How will ChatGPT, DALL-E and other AI tools impact the future of work? We asked 5 experts

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From steam power and electricity to computers and the internet, technological advancements have always disrupted labor markets, pushing out some careers while creating others. Artificial intelligence remains something of a misnomer — the smartest computer systems still don’t actually know anything — but the technology has reached an inflection point where it’s poised to affect new classes of jobs: artists and knowledge workers.

Specifically, the emergence of large language models – AI systems that are trained on vast amounts of text – means computers can now produce human-sounding written language and convert descriptive phrases into realistic images. The Conversation asked five artificial intelligence researchers to discuss how large language models are likely to affect artists and knowledge workers. And, as our experts noted, the technology is far from perfect, which raises a host of issues — from misinformation to plagiarism — that affect human workers.

To jump ahead to each response, here’s a list of each:

Creativity for all – but loss of skills?

Potential inaccuracies, biases and plagiarism

With humans surpassed, niche and ‘handmade’ jobs will remain

Old jobs will go, new jobs will emerge

Leaps in technology lead to new skills

Creativity for all – but loss of skills?

Lynne Parker, Associate Vice Chancellor, University of Tennessee

Large language models are making creativity and knowledge work accessible to all. Everyone with an internet connection can now use tools like ChatGPT or DALL-E 2 to express themselves and make sense of huge stores of information by, for example, producing text summaries.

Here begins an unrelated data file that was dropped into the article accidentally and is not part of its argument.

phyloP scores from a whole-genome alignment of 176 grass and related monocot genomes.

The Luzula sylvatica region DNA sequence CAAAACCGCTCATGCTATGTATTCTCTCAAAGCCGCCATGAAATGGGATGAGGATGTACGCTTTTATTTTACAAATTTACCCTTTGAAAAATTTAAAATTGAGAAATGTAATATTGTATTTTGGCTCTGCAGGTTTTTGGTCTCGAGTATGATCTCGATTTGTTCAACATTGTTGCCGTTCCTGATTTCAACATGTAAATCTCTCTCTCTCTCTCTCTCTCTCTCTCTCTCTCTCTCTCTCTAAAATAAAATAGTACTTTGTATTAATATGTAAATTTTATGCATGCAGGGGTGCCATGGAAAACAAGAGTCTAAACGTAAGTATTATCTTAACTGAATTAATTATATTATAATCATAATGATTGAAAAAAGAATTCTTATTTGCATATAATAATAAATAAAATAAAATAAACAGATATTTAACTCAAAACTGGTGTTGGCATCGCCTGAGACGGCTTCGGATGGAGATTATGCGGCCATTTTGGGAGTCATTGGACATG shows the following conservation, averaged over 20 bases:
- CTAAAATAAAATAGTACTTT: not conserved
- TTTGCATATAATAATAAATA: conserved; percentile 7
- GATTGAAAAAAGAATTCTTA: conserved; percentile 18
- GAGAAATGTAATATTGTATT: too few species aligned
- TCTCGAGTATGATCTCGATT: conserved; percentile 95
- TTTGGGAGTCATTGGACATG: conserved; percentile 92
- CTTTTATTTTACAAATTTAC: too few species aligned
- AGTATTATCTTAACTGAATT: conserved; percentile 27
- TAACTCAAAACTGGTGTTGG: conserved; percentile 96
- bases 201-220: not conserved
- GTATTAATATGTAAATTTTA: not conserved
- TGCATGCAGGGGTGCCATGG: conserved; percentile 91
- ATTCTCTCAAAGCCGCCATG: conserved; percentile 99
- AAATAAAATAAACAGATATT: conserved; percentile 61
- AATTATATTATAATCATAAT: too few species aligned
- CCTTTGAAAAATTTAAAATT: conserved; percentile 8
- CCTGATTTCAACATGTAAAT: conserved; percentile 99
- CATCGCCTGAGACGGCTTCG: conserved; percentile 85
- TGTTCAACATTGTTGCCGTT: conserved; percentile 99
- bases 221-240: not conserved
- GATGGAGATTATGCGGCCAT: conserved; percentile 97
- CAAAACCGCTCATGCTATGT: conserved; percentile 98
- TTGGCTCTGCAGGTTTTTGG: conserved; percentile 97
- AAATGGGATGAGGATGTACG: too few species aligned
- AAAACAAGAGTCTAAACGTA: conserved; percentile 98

Especially notable is the depth of humanlike expertise large language models display. In just minutes, novices can create illustrations for their business presentations, generate marketing pitches, get ideas to overcome writer’s block, or generate new computer code to perform specified functions, all at a level of quality typically attributed to human experts.

These new AI tools can’t read minds, of course. A new, yet simpler, kind of human creativity is needed in the form of text prompts to get the results the human user is seeking. Through iterative prompting — an example of human-AI collaboration — the AI system generates successive rounds of outputs until the human writing the prompts is satisfied with the results. For example, the (human) winner of the recent Colorado State Fair competition in the digital artist category, who used an AI-powered tool, demonstrated creativity, but not of the sort that requires brushes and an eye for color and texture.

While there are significant benefits to opening the world of creativity and knowledge work to everyone, these new AI tools also have downsides. First, they could accelerate the loss of important human skills that will remain important in the coming years, especially writing skills. Educational institutes need to craft and enforce policies on allowable uses of large language models to ensure fair play and desirable learning outcomes.